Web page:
Lamborghini Sterrato is a lonely rival to the Porsche 911 Dakar

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The Lamborghini Sterrato arrives into a new rugged supercar segment as a wild, jacked-up version of the Lamborghini Huracan with V10 power.

Lamborghini has a reputation for shocking the automotive industry with its eye-catching supercars, but its latest creation could be the most surprising yet. It’s called the Huracan Sterrato and while it’s based on Lamborghini’s V10 supercar, it’s designed to tackle rough terrain.

The Sterrato is the “first super sports car designed for driving on loose surfaces, reinterpreting the concept of sportiness” says Lamborghini. Although we’ve seen Porsche unveil its new SC Safari-inspired 911 Dakar in recent weeks, there’s little else out there to rival Lamborghini’s new creation. Production will start from February 2023 and with 1499 units planned, the Sterrato will be rarer than the 911 Dakar. Lamborghini has already confirmed the model will be going on sale in Australia, too.

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CEO of Lamborghini, Stephen Winklemann says the Sterrato “belongs in the world’s most dynamic and exciting driving environments”. Whereas the firm’s Chief Technical Officer, Rouvan Mohr, claims the car has “combined the driving experience of a supercar and the fun of a rally car”.

Judging by the way the Sterrato looks, it should fulfil Lamborghini’s vision for it. We first saw plans for the Sterrato back in 2019 with an off-road focused concept car and the final model looks pretty much the same as the early prototype. The production Sterrato doesn’t feature roof-mounted lights, but everything else is there.

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At the front there’s a pair of LED lights on the nose of the Sterrato, while the concept’s flared wheel arches are carried over. There’s no sign of the titanium roll cage and front and rear skid plates we’ve seen previously, although there is a small lip spoiler at the rear, as found on the Huracan EVO model.

The nose features a pair of LED lights, a bespoke front bumper design and aluminium front underbody protection. The Sterrato’s off-road capability is further enhanced by a raised ride height – a 44mm ground clearance increase over the standard Huracan Evo. The track widths have been expanded by 30mm at the front and 34mm at the rear. The riveted-on wheel arches house a new style of 19-inch alloy wheel made specifically for the Sterrato and those wheels are wrapped in newly-developed Bridgestone off-road tyres.

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Given that the Sterrato is perhaps the most extreme Huracan yet, you may expect to see it utilise the STO’s roof-mounted air intake but a new design has been created for the car to help provide clean air to the engine while driving on dusty surfaces. The sills have been reinforced to deal with tough off-roading and the off-road modifications extend to the rear where the diffuser has been removed in favour of a scuff panel. The car also receives the Huracan Evo’s more modest lip spoiler than the huge wing found on the STO.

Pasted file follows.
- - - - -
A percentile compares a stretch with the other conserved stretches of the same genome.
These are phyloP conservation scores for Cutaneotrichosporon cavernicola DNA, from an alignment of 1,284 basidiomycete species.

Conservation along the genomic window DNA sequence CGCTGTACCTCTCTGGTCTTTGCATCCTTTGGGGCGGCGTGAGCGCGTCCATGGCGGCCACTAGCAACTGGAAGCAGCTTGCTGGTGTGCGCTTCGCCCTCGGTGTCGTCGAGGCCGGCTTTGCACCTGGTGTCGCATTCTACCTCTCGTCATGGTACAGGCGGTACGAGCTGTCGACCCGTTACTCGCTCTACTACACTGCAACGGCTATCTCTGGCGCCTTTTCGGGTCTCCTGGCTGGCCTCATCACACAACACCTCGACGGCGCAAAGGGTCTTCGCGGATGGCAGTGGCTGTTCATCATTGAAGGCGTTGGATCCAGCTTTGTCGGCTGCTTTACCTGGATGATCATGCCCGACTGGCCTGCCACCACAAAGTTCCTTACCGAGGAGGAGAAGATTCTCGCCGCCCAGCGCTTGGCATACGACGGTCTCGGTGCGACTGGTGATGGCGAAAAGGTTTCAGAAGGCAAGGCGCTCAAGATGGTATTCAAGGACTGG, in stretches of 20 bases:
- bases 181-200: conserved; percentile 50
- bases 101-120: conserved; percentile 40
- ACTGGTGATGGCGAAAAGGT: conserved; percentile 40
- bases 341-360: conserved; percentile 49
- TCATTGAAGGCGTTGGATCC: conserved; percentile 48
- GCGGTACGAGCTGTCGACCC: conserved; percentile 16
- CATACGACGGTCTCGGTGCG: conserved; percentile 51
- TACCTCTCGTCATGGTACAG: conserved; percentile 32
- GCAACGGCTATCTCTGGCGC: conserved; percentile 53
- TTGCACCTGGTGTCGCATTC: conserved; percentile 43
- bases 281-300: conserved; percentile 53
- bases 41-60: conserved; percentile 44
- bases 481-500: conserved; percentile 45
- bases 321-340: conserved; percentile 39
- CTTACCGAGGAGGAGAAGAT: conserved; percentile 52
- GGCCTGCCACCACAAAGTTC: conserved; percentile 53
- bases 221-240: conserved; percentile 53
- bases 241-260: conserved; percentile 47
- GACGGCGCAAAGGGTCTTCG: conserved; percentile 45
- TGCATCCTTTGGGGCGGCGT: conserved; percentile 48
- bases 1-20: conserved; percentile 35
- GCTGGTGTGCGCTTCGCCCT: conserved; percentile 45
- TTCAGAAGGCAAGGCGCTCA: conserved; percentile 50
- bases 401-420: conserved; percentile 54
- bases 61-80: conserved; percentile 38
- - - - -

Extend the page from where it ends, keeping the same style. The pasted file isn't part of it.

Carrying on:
The engine is the same 5.2-litre V10 we’ve been accustomed to seeing on Huracan models and in the Sterrato it pumps out 455kW and 565Nm of torque – the same as in the Evo RWD. It sends power through a seven-speed dual-clutch transmission to all four wheels. With the incoming Aventador replacement set to use hybrid power, the Sterrato could well be the last Lamborghini with an un-electrified powertrain.

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Despite the focus on off-road ability, the Sterrato is only 0.1 seconds slower from 0-100km/h than the Evo RWD with a time of 3.4 seconds. Its top speed is severely reduced from 325km/h to 257km/h – which is mostly due to the all-terrain tyres. There’s also a mechanical self-locking differential to help put power down on loose surfaces.

The Sterrato gets its own driving mode selection with ‘Strada’, ‘Sport’, and the new ‘Rally’ option. The suspension uses a double-wishbone setup with hydraulic dampers and Lamborghini’s “MagneRide” electromagnetic damping adjustability. The brakes are made up of six-piston calipers at the front and four-piston ones to the rear with carbon-ceramic discs.

Lamborghini claims the Sterrato draws on the brand’s brief dabble with rallying during the 1970s, picking up where the specially-modified, desert-going Jarama and Urraco rally cars left off.

Back in 2019 Lamborghini’s Chief Technical Officer, Maurizio Reggiani (now Lamborghini’s Vice President of Motorsport) commented: “The Huracan Sterrato illustrates Lamborghini’s commitment to being a future shaper: a super sports car with off-road capabilities, the Sterrato demonstrates the Huracán’s versatility and opens the door to yet another benchmark of driving emotion and performance.”

Alastair Crooks

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